# Nonseparable normed space contains an uncountable set of isolated elements

Let $(X, ||.||)$ be a normed nonseparable space. Then
$\exists \space \{x_n\}_{n \in I} : |I| > |\Bbb N|$ - uncountable set of isolated (discrete as a subspace) elements of $X$.

My attempt:
Suppose X does not contain such a set. Then X must at least contain set $R_1$, which consists of non-isolated elements. But then we can extract a dense subset $Q_1 \subset R_1$ (not sure about this part), where $|Q_1| = |\Bbb N|$.
Now let us take a look on $X/R_1$. If it does not contain any subset like $R_1$, then it is countable (it cannot be uncountable set of isolated elements, too), but all countable spaces are separable, hence we must find another $R_2$ with the same condition. But the same way we also find $Q_2 \subset R_2$, $|Q_2| = |\Bbb N|$.
And so on. Now we have families $\{R_n\}_{n \in I}$ and $\{Q_n\}_{n \in I}$. If $|I| = |\Bbb N|$, then X is countable, so $|I| > |\Bbb N|$. Construct a set $\{r_n\}_{n \in I}, \space r_i \in R_i$. This set contains of isolated elements of $X$, and it is uncountable, a contradiction.

I am afraid that this proof does not work at all, i.e. one should have completely another way to prove this (and be even easier than mine). More than that, I didn't even use a norm of a space. What do you think?

• What is $X/R_1$? Nov 9, 2017 at 21:40
• @JohnGriffin subspace of X that does not contain points of $R_1$. But it must be proved that it generates a subspace, though. Nov 9, 2017 at 21:42
• It is probably easier to show that if $X$ has no uncountable set of isolated elements, then the space is seperable. It is the same as assuming there are no isolated points.
– Marc
Nov 9, 2017 at 21:42
• Actually, I guess the statement is not true. Take $\ell^{\infty}(\mathbb{R})$. This space is not seperable, but has no isolated points.
– Marc
Nov 9, 2017 at 21:50
• @Marc I meant isolated between each other, i.e. generate discrete subspace. Nov 9, 2017 at 22:53

In any metric space $X$, $X$ separable is equivalent to $X$ has no uncountable discrete subspaces (where every point is a relatively isolated point, not an isolated point in $X$ necessarily). I give full proofs here.

A proof could go as follows: suppose that (1) holds:

(1) for every $r>0$ a disjoint family of open (or closed) balls of radius $r$ is at most countable.

Then $X$ is separable: For each $n$, let $\mathcal{D}_n = \{B(x_m, \frac{1}{n}): m \in \mathbb{N}\}$ be a maximal (by inclusion) family of pairwise disjoint balls of radius $\frac{1}{n}$ (Zorn's lemma will show these exist). By assumption (1), this family is indeed countable, hence the indexing by $m \in \mathbb{N}$. Let $D_n = \{x_m: m \in \mathbb{N}\}$ be the set of these centres, and let $D = \cup_n D_n$, which is countable as a countable union of countable sets. Then we can check that $D$ is dense in $X$, showing $X$ is separable: let $B(x,r)$ be any open ball in $X$, we want to show it intersects $D$. Pick $m$ such that $\frac{2}{m} < r$. We can assume $x \notin D_m$ (or we're done) and so by maximality of $\mathcal{D}_m$ for some member $B(x_m, \frac{1}{m})$ we have $B(x_m, \frac{1}{m} \cap B(x, \frac{1}{m}) \neq \emptyset$. By the triangle inequality this implies $d(x,x_m) < \frac{2}{m} < r$, so that $x_m \in B(x,r)$ and $D \cap B(x,r) \neq \emptyset$, done.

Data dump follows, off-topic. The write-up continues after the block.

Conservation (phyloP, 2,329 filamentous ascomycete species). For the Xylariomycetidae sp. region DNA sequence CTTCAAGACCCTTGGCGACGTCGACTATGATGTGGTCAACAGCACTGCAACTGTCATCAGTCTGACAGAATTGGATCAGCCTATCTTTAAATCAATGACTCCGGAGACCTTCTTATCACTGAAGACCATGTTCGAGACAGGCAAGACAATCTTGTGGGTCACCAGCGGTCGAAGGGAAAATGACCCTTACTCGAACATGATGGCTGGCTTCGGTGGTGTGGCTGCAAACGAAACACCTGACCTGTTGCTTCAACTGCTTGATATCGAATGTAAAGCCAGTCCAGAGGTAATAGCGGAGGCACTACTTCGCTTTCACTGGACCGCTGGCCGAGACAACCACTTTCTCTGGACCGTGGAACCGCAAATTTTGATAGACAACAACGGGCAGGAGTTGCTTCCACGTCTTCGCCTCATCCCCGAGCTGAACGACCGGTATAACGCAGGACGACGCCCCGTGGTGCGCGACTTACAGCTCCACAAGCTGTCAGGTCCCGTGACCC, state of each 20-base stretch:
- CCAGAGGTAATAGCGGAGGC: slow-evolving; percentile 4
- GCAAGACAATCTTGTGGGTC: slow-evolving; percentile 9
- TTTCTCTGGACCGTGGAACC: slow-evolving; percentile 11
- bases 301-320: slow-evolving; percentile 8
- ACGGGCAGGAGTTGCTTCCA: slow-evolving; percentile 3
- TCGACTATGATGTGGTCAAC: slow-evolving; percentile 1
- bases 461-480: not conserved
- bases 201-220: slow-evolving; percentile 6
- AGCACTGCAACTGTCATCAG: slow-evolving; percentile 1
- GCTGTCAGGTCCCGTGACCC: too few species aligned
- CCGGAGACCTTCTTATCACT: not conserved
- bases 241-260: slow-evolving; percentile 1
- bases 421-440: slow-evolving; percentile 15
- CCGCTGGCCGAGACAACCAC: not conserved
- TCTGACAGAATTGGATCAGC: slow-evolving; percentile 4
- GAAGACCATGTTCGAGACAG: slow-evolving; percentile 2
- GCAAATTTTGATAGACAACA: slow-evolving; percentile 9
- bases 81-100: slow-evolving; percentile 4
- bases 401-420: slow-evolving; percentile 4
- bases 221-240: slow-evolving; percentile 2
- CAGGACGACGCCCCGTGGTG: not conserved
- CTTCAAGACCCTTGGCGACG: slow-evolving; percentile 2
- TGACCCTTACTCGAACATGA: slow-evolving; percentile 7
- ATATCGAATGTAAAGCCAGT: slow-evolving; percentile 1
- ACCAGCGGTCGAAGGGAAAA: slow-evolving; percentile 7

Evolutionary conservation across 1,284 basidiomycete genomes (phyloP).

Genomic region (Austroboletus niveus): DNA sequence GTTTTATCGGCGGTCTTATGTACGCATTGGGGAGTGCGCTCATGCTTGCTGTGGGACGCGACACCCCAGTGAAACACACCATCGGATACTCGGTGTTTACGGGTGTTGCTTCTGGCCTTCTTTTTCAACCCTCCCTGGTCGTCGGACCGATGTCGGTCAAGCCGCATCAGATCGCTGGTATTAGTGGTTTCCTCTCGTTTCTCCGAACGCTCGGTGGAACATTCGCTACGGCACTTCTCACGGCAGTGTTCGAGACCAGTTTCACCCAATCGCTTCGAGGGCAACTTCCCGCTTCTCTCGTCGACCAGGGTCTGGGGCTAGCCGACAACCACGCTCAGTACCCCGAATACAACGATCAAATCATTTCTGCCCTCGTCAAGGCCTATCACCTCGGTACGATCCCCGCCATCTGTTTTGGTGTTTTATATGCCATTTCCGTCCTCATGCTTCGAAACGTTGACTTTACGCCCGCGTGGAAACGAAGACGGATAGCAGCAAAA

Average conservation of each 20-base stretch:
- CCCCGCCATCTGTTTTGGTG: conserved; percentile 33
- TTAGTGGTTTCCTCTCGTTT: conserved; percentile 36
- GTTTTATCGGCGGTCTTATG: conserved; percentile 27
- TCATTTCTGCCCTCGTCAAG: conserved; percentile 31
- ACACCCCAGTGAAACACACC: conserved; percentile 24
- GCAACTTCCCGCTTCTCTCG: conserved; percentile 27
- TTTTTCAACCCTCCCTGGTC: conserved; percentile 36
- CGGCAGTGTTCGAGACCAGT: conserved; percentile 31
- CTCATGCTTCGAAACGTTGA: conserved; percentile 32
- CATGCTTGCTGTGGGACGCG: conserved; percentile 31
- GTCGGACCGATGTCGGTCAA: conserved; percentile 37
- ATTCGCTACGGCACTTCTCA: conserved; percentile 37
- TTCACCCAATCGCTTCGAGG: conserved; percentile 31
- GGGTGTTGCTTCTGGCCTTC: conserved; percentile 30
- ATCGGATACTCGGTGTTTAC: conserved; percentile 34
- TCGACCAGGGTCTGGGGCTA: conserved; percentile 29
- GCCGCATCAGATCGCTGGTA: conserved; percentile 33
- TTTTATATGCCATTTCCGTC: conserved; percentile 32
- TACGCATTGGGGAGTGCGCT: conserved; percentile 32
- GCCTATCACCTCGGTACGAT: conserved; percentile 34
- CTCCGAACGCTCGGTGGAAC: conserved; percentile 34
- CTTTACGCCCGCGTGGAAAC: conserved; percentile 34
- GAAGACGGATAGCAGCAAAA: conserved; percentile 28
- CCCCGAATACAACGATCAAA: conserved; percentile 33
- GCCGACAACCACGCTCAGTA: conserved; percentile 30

So if $X$ is metric and non-separable, (1) cannot hold: there is some $r>0$ (and thus also for all smaller radii) such that there is an uncountable pairwise disjoint set of $r$-balls. The centres of these balls form an uncountable discrete set, all more than $2r$ apart.

• @Evgeny for some radius we can, see my expanded proof. Nov 10, 2017 at 8:27

We will use the following lemma.

(Riesz's lemma) Let $X$ be a normed space, $Y$ be a proper closed subspace of $X$, and $\alpha\in(0,1)$. Then there exists an $x\in X$ with $\|x\|=1$ such that $\|x-y\|\ge \alpha$ for all $y\in Y$.

Proof: Due to a consequence of the Hahn-Banach theorem, the fact that $Y$ is a proper closed subspace of $X$ implies that there is a functional $f\in X^*$ such that $\|f\|=1$ and $f|_Y=0$. Let $x\in X$ such that $\|x\|=1$ and $|f(x)|>\alpha$, which is possible because $a<\|f\|=\sup_{\|x\|=1}f(x)$. Then if $y\in Y$, we have $$\|x-y\|=\|f\|\|x-y\|\ge |f(x-y)|=|f(x)|>\alpha. \tag*{\square}$$

Now we prove the claim. Since $X$ is nonempty, there exists $x_1\in X$. Taking $M_1:=\overline{\operatorname{span}\{x_1\}}$, we use the fact that $X$ is nonseparable to deduce that is a proper closed subspace of $X$. Then use the lemma with $\alpha=1/2$ to find $x_2\in X$ such that $\|x_2-x_1\|\ge 1/2$. Continue inductively...

The above argument can be completed if you are familiar with transfinite induction. (Note that we need to go past the countable case, so normal induction will not suffice.) Alternatively you can use Zorn's lemma.

• Why the constructed sequence $\{x_n\}$ is a set of points which are isolated from each other? The sequence $1/2^n$ converges, so there is an element x_i for each open ball, then they are not isolated, aren't they? In the opposite, each pair has a distance > 0, but this infinite chain put some doubts.. The main purpose for my proposition is to put closed balls of fixed radius in such points, and then we have non-intersecting closed balls of radius, say, 1, but with your proof that is impossible, unfortunately. I know that we can put closed balls with fixed radius, though. Nov 9, 2017 at 22:07
• @Evgeny Sorry! I didn't mean to imply that their distance from one another would be $1/2^n$. It's just $1/2$. It's also not a sequence. We find an uncountable set $A$ such that $\|x-y\|\ge 1/2$ for every distinct $x,y\in A$. Nov 9, 2017 at 22:22
• We don't need any linear structure just the metric one. Nov 10, 2017 at 8:29
• @HennoBrandsma Indeed! +1 from me Nov 10, 2017 at 8:37